Certificate III/IV3.7-21.121.1
Year 129.4-18.118.1
Year 110.7-4.84.8
Year 10 and below3.1-12.512.5

You need a high level of skill in your chosen musical field to work as a Music Director. Formal qualifications might be useful but aren't essential. Music Directors often have university qualifications.

Membership with the Media Entertainment and Arts Alliance may be useful.

Thinking about study or training?

Before starting a course, check it will provide you with the skills and qualifications you need.

  • Search and compare thousands of higher education courses, and their entry requirements from different institutions across Australia at Course Seeker website.
  • Compare undergraduate and postgraduate student experiences and outcomes on the QILT website.
  • Compare Vocational Education and Training (VET) courses, providers and student outcomes on the My Skills website.
  • You might be interested in Creative Arts and Culture VET training pathways on the AAPathways website.

Or check out related courses on Job Outlook.

Useful links and resources


The course listings on this page are provided by Good Education Group.

Employers look for Music Professionals who have strong interpersonal skills, can communicate well with diverse audiences and work independently.

Filter Skills & Knowledge

Knowledge

These are important topics, subjects or knowledge areas.

  1. Fine Arts

    84% Skill level

    Compose, produce, and perform works of music, dance, visual arts, drama, and sculpture.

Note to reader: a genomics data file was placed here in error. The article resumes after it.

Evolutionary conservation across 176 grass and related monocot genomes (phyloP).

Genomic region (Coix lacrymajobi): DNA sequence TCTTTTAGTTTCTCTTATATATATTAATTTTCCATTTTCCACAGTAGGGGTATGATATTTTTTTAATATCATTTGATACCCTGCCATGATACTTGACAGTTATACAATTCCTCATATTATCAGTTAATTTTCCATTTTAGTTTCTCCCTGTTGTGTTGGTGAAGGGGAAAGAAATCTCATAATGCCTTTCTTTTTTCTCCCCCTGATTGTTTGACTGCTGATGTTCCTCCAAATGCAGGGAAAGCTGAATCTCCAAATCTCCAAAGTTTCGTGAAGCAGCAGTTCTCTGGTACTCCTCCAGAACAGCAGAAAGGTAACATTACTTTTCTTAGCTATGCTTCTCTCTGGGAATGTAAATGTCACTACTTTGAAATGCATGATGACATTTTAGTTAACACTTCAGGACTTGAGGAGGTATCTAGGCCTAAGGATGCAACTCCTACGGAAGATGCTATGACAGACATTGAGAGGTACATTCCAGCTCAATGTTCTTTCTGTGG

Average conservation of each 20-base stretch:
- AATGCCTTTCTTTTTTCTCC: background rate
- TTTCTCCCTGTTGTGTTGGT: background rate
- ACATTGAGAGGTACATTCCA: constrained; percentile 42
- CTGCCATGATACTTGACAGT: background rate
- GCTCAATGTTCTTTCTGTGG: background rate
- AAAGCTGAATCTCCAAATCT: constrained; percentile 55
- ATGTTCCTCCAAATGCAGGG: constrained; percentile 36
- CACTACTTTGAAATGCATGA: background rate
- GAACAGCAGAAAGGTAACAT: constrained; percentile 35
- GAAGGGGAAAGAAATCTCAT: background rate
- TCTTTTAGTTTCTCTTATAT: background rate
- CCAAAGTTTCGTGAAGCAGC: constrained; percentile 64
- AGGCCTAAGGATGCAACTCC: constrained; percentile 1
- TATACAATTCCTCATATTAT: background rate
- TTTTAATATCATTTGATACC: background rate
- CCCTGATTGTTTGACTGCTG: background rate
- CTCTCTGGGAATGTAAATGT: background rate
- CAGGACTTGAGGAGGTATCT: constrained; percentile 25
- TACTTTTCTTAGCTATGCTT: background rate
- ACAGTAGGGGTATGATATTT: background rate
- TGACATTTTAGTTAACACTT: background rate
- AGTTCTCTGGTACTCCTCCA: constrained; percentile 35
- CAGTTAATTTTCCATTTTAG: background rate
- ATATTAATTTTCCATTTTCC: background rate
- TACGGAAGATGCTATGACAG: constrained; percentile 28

2. Education and Training

    78% Skill level

    Curriculum and training design, teaching and instruction for individuals and groups, and the measurement of training effects.

  3. Philosophy and Theology

    63% Skill level

    Philosophical systems and religions, including their basic principles, values, ethics, ways of thinking, customs, practices, and impact on society.

  4. Customer and Personal Service

    59% Skill level

    Understanding customer needs, providing good quality service, and measuring customer satisfaction.

  5. English Language

    57% Skill level

    English language including the meaning and spelling of words, rules of composition, and grammar.

Occupational Information Network
O*NET is a trademark of the U.S. Department of Labor, Employment and Training Administration.
The skills and importance ratings on this page are derived from the US Department of Labor O*NET Database Version 21.2, 27-2041.01 - Music Directors.

Learn about the daily activities, and physical and social demands faced by workers. Explore the values and work styles that workers rate as most important.

Filter Work Environment

Demands

The physical and social demands workers face most often are shown below.

  1. Work With Work Group or Team

    92% Important

    How important is it to work with others in a group or team?

  2. Contact With Others

    90% Important

    How much do you have contact with people (face-to-face, by telephone, or any other way)?

  3. Freedom to Make Decisions

    89% Important

    How much freedom do you have to make decision on your own?

  4. Structured versus Unstructured Work

    86% Important

    How much freedom do you have to decide on tasks, priorities, and goals?

  5. Face-to-Face Discussions

    81% Important

    How often do you talk with people face-to-face?

Occupational Information Network
O*NET is a trademark of the U.S. Department of Labor, Employment and Training Administration.
The skills and importance ratings on this page are derived from the US Department of Labor O*NET Database Version 21.2, 27-2041.01 - Music Directors.